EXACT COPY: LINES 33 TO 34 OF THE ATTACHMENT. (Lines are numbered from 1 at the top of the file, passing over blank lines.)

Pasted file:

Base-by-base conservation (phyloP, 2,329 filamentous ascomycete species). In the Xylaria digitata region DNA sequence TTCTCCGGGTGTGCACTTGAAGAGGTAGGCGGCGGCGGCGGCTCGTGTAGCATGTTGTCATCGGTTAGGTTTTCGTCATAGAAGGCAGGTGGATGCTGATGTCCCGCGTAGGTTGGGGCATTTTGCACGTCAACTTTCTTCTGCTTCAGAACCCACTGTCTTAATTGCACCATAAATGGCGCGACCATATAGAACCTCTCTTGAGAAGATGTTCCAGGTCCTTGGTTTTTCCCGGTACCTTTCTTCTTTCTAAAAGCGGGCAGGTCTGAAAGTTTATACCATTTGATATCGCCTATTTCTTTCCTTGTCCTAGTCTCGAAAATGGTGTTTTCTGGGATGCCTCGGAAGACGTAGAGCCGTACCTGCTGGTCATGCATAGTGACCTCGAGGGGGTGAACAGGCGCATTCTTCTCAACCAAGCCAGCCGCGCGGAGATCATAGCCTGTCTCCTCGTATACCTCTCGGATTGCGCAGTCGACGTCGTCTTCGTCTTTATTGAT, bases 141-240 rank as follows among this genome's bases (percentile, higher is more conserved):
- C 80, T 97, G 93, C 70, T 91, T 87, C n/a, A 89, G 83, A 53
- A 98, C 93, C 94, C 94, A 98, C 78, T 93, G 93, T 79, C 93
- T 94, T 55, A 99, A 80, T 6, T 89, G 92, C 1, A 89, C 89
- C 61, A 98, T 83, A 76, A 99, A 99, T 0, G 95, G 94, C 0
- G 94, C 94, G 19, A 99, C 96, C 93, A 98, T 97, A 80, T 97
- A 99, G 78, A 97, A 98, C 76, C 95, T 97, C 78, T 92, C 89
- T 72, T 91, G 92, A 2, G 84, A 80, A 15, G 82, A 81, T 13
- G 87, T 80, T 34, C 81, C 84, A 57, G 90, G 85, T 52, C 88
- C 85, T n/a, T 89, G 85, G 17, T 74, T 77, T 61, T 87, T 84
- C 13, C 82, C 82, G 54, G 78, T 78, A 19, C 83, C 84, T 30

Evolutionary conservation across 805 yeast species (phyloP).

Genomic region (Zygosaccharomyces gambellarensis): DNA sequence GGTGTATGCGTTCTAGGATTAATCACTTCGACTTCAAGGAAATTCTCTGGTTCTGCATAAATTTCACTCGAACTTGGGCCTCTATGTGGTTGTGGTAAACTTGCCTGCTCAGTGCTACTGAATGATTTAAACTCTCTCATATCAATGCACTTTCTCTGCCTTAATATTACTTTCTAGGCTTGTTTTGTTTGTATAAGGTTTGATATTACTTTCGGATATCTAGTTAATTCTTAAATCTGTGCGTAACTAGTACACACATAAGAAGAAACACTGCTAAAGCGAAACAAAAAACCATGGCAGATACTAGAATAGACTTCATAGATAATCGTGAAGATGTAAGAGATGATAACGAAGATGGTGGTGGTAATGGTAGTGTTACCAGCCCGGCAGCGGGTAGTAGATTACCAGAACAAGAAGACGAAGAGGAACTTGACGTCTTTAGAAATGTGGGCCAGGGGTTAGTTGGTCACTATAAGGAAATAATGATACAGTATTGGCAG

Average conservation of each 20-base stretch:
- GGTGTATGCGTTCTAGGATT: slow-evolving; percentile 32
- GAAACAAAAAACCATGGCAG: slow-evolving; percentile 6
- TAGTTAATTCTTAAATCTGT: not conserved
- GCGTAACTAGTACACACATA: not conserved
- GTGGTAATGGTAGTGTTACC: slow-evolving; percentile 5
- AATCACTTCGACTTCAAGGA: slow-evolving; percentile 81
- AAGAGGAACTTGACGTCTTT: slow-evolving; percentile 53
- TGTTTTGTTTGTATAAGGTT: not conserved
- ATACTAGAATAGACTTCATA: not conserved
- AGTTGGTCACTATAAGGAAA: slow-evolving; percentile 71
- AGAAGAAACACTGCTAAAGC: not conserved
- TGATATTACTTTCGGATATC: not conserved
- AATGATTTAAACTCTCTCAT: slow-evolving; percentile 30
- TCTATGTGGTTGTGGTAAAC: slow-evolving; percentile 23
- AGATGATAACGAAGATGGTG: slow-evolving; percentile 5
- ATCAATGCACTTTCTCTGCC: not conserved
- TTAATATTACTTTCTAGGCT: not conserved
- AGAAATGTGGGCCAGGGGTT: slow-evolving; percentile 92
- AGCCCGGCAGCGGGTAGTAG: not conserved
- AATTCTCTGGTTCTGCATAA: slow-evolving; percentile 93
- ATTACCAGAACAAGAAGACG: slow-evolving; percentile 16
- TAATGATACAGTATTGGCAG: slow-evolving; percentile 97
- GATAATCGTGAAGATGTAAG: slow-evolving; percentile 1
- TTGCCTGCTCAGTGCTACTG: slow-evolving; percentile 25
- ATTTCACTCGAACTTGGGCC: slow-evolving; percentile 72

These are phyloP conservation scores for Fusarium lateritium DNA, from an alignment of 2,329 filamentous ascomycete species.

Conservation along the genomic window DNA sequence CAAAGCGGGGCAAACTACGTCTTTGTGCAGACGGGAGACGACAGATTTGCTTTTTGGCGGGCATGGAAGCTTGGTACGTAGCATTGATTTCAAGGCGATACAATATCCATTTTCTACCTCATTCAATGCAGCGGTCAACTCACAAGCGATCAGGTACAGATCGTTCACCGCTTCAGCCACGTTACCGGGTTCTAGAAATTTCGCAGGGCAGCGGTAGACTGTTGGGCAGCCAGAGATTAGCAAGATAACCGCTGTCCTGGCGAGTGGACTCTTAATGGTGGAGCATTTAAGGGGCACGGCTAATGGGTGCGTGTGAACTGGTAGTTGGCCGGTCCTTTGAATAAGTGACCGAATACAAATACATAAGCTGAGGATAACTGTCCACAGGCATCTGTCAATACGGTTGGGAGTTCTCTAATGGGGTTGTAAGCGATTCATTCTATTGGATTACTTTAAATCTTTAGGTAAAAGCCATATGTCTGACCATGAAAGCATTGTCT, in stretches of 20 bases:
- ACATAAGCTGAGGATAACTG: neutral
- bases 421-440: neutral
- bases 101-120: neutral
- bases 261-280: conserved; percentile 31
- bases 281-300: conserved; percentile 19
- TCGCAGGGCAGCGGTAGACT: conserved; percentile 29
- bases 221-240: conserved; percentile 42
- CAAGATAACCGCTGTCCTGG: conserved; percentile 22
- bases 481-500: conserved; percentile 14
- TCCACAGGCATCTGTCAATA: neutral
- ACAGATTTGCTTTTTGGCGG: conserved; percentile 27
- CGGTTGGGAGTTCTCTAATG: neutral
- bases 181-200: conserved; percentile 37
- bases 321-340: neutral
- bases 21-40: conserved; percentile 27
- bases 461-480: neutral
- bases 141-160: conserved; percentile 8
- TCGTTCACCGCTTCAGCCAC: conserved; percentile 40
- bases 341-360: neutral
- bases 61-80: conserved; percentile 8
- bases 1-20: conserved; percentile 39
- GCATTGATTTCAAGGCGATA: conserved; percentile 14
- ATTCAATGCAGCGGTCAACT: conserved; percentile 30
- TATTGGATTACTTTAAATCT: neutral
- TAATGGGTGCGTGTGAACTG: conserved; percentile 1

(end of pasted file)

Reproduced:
- AGCCCGGCAGCGGGTAGTAG: not conserved
- AATTCTCTGGTTCTGCATAA: slow-evolving; percentile 93